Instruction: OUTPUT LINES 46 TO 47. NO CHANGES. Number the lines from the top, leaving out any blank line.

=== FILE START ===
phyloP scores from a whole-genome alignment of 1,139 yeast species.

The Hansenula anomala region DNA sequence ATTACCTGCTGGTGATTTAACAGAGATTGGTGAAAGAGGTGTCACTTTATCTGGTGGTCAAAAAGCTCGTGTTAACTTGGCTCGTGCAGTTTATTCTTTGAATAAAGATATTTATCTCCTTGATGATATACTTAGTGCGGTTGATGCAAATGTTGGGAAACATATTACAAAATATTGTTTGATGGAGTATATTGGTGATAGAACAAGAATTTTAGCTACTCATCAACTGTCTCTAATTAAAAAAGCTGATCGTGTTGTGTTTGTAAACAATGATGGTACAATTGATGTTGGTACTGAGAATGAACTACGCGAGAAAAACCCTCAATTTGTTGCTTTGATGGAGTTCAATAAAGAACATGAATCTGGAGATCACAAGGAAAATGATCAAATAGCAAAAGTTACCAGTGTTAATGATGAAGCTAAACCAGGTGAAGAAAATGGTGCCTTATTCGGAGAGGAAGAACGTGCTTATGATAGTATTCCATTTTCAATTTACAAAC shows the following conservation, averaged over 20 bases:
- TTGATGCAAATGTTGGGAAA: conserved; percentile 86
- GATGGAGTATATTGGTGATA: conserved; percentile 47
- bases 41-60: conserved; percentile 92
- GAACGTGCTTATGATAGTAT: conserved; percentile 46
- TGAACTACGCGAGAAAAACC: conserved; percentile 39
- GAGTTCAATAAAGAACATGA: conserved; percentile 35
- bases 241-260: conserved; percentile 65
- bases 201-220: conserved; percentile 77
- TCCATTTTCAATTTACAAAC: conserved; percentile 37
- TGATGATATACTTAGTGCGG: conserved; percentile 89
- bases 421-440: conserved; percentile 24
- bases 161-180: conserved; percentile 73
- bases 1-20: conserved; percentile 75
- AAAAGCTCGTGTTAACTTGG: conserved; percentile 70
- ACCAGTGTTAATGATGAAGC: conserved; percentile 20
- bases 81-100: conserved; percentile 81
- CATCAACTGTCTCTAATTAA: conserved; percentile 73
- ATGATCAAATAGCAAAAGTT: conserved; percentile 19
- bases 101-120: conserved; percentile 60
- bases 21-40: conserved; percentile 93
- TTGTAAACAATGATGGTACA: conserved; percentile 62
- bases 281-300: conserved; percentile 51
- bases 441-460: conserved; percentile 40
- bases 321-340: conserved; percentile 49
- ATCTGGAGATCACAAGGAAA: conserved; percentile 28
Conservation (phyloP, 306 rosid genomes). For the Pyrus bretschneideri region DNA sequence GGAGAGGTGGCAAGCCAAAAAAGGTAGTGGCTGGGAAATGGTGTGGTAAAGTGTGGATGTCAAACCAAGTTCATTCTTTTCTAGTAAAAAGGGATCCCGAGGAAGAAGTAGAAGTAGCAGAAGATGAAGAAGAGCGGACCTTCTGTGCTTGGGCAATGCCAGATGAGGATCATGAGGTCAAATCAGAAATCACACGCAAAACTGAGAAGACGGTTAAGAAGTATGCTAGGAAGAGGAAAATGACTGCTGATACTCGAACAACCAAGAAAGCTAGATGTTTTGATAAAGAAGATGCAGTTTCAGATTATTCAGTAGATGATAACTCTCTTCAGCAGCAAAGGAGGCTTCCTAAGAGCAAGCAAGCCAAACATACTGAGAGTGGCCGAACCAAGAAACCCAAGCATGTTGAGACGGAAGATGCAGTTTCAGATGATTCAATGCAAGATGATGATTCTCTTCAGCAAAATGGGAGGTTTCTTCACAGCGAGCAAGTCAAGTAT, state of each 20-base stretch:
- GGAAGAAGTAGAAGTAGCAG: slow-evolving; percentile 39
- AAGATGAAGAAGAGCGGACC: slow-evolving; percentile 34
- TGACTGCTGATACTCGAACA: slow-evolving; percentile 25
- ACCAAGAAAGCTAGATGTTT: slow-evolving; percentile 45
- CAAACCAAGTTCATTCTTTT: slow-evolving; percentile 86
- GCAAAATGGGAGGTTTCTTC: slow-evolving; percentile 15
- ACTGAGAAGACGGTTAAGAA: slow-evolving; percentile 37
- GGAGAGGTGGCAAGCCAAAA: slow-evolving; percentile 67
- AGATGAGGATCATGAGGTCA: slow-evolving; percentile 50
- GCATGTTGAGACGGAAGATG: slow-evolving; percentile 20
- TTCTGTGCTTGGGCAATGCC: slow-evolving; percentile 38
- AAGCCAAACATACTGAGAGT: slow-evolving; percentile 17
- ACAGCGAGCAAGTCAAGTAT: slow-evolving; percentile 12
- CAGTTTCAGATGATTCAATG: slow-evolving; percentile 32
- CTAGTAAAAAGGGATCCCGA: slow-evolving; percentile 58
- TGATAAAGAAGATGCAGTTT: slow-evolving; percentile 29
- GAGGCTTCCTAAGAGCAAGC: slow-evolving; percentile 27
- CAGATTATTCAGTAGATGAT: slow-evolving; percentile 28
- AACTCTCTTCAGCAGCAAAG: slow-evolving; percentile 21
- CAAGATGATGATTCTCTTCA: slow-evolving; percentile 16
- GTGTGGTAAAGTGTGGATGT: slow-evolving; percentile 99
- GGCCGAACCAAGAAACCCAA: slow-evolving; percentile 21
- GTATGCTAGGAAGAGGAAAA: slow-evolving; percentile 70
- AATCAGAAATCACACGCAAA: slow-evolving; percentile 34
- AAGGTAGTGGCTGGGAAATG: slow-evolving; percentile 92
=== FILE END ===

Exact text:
- CAGATTATTCAGTAGATGAT: slow-evolving; percentile 28
- AACTCTCTTCAGCAGCAAAG: slow-evolving; percentile 21